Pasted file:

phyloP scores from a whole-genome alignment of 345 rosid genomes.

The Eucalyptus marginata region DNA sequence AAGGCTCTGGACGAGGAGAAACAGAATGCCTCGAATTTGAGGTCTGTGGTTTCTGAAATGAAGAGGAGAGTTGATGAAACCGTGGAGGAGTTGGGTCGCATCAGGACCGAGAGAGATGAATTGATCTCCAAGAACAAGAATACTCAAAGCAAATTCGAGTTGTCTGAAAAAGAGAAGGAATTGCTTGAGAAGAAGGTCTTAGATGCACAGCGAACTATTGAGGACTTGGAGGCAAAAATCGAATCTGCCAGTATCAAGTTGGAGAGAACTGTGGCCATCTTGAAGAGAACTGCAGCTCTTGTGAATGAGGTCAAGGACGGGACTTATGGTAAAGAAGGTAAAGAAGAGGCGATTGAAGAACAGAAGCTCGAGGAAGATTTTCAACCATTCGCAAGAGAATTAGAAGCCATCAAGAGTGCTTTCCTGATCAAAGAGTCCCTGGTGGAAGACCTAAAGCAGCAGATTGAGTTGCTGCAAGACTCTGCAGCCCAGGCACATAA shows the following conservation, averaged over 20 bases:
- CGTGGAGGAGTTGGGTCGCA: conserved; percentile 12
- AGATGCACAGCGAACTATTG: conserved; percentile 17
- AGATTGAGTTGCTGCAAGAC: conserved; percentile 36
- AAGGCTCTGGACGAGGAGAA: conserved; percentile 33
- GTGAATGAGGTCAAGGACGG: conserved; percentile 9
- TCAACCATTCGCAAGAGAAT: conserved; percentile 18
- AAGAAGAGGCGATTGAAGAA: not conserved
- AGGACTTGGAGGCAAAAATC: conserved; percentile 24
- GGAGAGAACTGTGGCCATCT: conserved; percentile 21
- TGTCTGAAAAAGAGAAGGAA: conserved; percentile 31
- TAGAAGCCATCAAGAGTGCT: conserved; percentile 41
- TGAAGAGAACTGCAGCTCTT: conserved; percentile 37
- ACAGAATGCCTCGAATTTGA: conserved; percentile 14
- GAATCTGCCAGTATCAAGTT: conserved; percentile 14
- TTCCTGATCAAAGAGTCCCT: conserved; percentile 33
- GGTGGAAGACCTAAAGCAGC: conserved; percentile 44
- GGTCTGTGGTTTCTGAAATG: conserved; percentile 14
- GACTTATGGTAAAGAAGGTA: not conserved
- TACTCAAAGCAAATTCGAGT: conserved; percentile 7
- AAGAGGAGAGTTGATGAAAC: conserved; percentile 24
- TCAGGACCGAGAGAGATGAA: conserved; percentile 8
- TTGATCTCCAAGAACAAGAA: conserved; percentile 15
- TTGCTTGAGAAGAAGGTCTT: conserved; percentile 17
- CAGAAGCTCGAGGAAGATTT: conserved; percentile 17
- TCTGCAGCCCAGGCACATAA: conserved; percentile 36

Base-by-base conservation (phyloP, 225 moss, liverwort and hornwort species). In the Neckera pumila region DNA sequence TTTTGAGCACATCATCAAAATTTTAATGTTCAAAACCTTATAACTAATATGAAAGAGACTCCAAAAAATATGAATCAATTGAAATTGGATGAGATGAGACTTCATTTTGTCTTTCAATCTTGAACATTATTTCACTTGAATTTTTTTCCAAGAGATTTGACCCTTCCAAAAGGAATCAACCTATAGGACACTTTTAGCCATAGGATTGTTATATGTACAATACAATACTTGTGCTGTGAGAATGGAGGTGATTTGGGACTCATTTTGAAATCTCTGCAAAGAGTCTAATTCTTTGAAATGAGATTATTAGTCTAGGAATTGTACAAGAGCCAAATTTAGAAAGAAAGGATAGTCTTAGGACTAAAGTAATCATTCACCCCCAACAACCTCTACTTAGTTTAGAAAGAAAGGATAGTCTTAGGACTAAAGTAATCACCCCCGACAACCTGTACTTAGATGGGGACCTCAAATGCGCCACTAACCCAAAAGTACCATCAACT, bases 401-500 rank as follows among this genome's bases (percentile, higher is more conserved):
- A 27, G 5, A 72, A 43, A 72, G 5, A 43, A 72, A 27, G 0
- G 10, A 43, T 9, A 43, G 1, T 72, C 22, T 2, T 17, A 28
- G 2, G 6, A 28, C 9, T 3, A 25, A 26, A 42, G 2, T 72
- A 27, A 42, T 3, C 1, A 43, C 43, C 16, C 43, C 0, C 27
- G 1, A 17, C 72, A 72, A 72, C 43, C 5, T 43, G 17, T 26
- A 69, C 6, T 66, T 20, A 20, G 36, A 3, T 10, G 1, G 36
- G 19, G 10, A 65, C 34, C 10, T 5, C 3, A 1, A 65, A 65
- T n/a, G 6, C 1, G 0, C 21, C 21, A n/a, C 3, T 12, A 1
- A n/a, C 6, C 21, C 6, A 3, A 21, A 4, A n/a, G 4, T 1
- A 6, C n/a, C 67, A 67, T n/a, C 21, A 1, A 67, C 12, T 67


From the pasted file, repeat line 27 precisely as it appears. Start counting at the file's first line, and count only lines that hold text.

- TCTGCAGCCCAGGCACATAA: conserved; percentile 36